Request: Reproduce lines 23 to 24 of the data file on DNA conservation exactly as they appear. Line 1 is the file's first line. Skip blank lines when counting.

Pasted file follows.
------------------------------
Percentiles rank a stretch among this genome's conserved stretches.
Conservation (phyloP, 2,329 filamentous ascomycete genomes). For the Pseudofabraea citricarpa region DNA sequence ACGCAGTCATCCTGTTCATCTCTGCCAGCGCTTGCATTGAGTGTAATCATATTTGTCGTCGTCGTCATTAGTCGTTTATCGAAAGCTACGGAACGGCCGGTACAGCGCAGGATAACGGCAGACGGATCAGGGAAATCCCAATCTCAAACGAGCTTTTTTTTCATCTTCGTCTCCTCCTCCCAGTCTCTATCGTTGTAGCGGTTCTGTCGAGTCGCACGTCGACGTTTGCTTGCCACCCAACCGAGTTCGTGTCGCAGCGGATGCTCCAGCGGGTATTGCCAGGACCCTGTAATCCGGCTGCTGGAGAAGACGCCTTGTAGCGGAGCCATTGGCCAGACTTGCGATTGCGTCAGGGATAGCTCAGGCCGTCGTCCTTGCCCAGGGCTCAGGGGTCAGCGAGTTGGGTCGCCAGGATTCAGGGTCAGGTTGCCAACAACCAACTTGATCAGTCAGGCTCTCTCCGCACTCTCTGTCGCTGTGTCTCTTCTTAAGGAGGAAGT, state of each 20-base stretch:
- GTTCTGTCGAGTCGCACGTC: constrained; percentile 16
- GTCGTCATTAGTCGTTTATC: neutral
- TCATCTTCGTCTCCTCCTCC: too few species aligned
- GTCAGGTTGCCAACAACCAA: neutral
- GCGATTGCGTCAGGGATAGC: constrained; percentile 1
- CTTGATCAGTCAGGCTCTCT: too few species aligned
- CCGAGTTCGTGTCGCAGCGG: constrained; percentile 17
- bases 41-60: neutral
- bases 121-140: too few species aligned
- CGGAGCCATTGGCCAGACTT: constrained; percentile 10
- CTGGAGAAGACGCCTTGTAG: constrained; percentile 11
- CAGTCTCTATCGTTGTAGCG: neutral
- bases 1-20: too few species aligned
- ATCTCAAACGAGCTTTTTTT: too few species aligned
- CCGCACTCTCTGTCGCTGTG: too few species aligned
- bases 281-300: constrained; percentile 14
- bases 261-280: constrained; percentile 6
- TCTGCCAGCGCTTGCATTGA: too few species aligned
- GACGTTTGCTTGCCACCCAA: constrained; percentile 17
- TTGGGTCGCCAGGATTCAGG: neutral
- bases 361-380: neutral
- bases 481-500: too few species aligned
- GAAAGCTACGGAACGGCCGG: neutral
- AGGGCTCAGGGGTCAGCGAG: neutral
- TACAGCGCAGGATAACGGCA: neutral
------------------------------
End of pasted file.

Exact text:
- bases 361-380: neutral
- bases 481-500: too few species aligned